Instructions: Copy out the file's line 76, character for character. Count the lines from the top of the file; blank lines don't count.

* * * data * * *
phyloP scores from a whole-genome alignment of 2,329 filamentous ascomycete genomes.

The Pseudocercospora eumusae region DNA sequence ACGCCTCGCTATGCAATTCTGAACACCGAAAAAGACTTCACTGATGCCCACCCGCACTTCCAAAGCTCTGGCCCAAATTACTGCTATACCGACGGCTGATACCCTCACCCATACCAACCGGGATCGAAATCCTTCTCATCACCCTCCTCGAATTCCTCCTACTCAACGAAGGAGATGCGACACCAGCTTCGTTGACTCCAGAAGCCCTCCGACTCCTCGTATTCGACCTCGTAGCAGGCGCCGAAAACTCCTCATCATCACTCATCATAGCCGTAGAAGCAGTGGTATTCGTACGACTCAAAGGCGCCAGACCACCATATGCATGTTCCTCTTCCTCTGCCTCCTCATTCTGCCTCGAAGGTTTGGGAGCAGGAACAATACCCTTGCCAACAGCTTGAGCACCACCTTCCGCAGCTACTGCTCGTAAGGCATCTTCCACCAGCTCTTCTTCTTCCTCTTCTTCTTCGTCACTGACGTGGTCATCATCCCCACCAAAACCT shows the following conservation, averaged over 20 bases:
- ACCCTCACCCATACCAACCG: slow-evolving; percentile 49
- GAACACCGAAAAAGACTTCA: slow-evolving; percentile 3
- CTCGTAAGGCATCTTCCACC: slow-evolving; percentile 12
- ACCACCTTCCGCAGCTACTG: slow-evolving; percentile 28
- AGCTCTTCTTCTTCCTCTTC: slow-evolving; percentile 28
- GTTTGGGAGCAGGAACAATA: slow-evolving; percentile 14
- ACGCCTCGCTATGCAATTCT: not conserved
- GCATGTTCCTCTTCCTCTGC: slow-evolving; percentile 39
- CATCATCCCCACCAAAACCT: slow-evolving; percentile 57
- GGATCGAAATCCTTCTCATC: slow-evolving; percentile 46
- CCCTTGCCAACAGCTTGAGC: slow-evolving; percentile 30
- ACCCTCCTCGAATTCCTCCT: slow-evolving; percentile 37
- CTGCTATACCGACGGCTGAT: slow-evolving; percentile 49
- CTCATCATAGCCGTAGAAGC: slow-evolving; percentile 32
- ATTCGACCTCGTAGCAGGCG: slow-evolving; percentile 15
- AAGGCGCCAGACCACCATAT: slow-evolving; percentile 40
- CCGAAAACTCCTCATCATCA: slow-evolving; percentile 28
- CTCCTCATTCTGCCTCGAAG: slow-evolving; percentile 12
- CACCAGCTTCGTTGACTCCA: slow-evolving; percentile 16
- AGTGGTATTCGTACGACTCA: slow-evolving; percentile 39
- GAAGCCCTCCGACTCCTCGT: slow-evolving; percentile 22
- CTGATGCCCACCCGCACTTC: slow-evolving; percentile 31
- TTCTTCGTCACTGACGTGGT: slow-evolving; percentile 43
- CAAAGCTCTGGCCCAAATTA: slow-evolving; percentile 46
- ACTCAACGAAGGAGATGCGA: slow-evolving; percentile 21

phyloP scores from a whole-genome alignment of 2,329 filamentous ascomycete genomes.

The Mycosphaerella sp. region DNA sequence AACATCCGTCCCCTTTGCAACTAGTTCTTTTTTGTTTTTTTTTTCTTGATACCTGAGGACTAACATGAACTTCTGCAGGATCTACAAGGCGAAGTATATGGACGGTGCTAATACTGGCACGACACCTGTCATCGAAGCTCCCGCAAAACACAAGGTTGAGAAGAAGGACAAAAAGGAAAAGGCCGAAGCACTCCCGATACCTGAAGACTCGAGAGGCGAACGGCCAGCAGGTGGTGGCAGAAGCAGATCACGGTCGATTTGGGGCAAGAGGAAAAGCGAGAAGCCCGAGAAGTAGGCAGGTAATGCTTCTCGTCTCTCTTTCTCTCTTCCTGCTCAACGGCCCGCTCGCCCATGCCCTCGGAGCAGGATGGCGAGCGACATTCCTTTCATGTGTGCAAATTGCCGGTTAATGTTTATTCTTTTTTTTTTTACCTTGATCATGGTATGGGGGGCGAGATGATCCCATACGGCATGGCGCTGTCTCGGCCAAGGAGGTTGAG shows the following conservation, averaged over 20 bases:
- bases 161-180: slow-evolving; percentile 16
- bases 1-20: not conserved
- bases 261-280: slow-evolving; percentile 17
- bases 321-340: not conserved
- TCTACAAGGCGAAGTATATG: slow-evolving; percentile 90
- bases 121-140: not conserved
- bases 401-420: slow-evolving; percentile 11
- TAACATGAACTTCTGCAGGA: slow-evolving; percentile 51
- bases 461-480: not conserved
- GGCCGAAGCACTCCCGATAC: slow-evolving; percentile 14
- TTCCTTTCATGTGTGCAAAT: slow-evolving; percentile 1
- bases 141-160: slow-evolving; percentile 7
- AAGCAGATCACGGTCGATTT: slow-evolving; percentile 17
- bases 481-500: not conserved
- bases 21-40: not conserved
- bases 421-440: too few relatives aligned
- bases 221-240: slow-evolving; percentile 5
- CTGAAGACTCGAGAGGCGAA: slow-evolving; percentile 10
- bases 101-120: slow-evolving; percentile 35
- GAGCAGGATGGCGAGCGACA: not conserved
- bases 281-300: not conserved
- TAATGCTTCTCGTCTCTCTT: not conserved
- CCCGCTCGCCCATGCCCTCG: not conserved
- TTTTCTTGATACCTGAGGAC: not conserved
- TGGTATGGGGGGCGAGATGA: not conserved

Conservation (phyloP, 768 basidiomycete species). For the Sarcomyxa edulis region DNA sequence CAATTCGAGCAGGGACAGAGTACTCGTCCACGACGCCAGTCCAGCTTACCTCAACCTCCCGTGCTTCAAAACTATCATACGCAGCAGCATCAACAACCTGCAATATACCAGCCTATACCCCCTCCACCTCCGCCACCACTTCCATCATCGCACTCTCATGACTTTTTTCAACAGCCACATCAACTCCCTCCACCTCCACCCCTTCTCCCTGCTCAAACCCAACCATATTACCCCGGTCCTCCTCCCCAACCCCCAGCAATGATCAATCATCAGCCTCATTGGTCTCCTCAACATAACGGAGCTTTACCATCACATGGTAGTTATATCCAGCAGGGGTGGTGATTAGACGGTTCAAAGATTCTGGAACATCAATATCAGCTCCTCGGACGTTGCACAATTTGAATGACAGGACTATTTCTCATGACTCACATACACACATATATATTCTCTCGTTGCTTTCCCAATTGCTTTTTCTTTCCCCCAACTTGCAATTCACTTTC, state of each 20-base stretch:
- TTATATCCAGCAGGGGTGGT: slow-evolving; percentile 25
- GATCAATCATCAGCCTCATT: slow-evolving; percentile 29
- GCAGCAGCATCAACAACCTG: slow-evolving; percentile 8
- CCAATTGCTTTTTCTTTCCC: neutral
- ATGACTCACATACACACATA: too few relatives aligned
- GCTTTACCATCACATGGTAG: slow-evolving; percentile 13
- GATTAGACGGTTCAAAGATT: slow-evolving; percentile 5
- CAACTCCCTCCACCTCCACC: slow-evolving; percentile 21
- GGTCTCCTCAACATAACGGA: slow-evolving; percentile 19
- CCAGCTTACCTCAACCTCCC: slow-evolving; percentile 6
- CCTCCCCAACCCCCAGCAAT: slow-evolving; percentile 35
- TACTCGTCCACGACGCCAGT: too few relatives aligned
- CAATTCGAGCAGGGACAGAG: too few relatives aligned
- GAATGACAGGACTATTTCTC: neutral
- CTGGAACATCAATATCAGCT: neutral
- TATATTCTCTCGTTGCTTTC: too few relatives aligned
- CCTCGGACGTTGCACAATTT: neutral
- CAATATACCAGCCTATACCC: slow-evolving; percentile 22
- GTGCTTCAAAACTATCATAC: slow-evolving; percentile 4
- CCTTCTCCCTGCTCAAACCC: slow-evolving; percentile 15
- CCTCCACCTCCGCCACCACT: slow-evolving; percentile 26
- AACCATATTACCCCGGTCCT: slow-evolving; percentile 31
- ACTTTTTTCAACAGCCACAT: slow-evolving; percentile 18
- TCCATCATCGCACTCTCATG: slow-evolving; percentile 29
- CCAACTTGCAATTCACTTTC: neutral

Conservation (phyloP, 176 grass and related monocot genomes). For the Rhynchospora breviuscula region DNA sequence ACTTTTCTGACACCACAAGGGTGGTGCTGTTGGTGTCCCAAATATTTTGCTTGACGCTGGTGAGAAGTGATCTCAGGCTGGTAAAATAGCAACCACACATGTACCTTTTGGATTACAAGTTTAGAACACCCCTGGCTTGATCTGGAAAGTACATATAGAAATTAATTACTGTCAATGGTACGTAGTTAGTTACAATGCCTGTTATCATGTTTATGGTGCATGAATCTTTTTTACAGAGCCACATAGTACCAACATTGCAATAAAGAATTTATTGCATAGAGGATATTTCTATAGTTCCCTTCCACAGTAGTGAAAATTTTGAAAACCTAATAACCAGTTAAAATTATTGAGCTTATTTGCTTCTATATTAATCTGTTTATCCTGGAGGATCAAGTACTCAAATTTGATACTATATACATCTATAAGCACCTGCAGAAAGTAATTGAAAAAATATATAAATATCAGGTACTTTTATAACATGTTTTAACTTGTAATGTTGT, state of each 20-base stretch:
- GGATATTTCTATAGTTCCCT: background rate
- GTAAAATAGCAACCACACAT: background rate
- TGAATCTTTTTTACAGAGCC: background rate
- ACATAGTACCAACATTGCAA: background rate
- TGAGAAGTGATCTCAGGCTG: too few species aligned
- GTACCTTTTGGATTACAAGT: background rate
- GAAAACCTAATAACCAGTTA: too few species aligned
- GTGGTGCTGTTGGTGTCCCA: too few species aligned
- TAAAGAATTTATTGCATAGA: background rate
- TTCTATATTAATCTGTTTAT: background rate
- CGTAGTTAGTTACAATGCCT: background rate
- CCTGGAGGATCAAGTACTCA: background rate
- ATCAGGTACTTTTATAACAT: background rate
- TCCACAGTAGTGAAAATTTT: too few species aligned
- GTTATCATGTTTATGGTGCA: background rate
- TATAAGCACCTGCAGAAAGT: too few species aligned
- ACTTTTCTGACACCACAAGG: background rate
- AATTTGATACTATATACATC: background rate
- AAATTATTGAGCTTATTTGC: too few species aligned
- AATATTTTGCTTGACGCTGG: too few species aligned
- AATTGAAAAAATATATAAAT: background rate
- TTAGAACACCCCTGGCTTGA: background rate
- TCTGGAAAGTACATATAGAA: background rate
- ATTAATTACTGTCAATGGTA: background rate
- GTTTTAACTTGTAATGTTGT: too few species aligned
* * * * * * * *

- CCTCCACCTCCGCCACCACT: slow-evolving; percentile 26